It is such fun to watch your grandchildren grow up. They remind you in many ways of your own childhood, though in many ways those two childhoods are very different.
Each year at Thanksgiving, my brother and sister and I would beg our Grandfather to tell us stories of when he was a kid. Our favorite was the time my Grandfather and his friends played a game called Hot Box. They soaked a tight bundle of rags with gasoline. They would light it with a match and then toss the burning ball between themselves.
In search of some gas for their game, the boys took some fuel from my Great-Grandfather’s brand new Model “A” Ford. There was a valve under the fuel tank that allowed the gas to be drained. It was a perfect source for the gas they needed.
They soaked the ball with gasoline under the car and then moved a few feet away where they struck a match to the ball. The boys did not notice the dripping gas until it was too late. The match lit the ball and the fire followed the fuel trail right back to the car and the dripping drain. In seconds the car was in flames and was soon a total loss.
I have no stories like that to tell my grandchildren. Our favorite toys were most likely our bikes. They were not just toys, however. They were used as our vehicles to go to the grocery store, school and anywhere else our other chores might take us.
Afternoons caught us playing pickup football and baseball games with the neighborhood kids. We kicked hundreds of extra points over the clothes line. We played in the sandbox building elaborate structures. We treasured the new toy or two that we might get each year before moving on to playing with cardboard boxes and stick guns.
I was an adult when I made my first visit to a Toys R Us store. We were shopping for our firstborn child who did not have a clue as to what toy she wanted. She just wanted them all. It was a stressful day for me as I was overwhelmed and had no idea what the latest, greatest toy was.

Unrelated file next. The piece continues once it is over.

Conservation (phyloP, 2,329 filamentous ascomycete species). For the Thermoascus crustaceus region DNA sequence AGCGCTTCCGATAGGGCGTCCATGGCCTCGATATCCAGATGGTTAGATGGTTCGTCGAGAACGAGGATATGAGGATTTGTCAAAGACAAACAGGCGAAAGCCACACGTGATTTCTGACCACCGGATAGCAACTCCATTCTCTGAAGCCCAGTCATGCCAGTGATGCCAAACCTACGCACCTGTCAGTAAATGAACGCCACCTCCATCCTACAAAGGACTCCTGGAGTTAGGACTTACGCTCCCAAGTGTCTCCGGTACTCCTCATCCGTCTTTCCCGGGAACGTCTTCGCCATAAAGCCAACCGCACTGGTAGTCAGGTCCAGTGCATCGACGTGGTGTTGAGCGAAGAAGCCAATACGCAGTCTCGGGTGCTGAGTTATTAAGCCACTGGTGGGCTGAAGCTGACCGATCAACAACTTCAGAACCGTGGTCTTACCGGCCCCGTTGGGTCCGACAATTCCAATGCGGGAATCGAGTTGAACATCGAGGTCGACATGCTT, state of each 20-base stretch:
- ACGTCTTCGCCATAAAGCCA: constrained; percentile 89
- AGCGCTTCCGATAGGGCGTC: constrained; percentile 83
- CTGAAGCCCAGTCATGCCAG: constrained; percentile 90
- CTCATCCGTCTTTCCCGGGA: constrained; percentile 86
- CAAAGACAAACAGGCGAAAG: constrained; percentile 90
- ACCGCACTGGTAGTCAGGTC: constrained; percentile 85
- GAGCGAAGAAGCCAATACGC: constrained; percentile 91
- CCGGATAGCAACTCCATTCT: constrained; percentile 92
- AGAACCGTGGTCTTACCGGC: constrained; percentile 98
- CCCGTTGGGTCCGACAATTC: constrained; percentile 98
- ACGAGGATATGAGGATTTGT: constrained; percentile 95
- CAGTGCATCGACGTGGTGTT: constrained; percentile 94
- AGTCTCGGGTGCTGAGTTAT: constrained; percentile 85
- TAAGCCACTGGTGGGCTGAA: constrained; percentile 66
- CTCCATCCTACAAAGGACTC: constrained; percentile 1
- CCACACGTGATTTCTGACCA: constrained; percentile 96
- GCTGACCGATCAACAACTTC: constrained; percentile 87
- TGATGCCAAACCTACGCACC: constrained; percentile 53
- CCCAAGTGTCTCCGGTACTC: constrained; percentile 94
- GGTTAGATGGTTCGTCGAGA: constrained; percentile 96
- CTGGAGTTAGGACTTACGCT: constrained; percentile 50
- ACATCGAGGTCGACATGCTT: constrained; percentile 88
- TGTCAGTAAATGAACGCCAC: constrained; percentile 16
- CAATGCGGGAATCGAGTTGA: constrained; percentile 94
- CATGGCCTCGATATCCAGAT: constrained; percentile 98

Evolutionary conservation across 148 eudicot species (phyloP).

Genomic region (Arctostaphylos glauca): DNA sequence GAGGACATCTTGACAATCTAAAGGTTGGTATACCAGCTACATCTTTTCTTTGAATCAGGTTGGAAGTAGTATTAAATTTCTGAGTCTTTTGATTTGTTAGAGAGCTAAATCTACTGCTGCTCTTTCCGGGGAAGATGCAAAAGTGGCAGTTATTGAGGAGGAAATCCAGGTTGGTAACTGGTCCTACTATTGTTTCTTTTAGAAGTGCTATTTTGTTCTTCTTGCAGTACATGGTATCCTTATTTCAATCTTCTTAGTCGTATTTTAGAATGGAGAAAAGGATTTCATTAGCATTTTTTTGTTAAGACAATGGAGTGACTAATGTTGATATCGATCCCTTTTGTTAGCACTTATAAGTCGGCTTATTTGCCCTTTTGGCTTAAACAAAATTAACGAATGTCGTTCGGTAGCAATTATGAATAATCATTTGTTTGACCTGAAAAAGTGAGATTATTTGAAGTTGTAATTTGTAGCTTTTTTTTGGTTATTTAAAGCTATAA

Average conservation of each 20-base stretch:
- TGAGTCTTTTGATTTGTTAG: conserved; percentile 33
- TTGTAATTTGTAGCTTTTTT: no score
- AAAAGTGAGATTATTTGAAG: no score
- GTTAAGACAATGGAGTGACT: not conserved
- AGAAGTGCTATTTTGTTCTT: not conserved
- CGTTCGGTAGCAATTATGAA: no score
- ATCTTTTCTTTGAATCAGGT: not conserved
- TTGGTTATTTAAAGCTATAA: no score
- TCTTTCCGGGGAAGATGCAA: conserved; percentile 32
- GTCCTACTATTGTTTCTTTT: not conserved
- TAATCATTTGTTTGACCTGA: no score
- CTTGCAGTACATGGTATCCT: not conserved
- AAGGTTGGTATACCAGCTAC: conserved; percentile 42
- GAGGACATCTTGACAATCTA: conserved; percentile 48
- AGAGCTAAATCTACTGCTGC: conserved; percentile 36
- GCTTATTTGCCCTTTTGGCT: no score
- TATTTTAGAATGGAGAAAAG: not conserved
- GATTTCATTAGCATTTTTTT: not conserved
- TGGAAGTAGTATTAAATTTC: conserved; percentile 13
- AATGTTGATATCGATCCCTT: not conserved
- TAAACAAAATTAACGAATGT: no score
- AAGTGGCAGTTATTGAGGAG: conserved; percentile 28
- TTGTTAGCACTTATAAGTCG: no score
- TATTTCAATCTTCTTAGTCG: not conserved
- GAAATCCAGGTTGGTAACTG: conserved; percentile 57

As I recall, the only thing in the store that outnumbered the toys was the people. It was Christmas and everyone within 50 miles decided to shop at Toys R Us that day. Before it was over, I was trying to figure out how to never go back again.
Changing times have insured that, indeed, I will never have to go back into a Toys R Us store. They are all closed, thanks to the changes in how we shop. Amazon is just too easy. With over 500 million choices now on Amazon, it makes one wonder if we will ever be satisfied that there are enough options from which to choose.
A recent report on the dwindling fortunes of toy manufacturers really indicates just how much the fundamental way our children’s play has changed. It turns out that toys themselves are going out of fashion.
The culprit is the internet and electronic games. Who has time to set up a board game of Scrabble when you can play with 20 different people on Words with Friends? Who wants building blocks when you can design entire cities on your iPad? Who wants to hear a book read when they can watch the movie on their parents’ phone?
Kids have now surpassed the two hour mark in the amount of time they spend each day on an electronic device. When does that leave time to play with a toy, much less have any physical activity?
Children learn by watching adults and boy are we setting some bad examples here. Adults are on electronic devices even more than the kids. If a dozen adults sit down in a public space, at least eight of them will quickly be on their phone, ignoring the human beings sitting right beside them.
I am glad that my Grandchildren don’t play Hot Box. I am happy that they occasionally find something they enjoy together that reminds me of my childhood. In the meantime, I just hope I can remember my passwords to all this stuff. If I can’t, I will just ask my youngest grandson, Will. After all, he is five.
Dan Ponder can be reached at firstname.lastname@example.org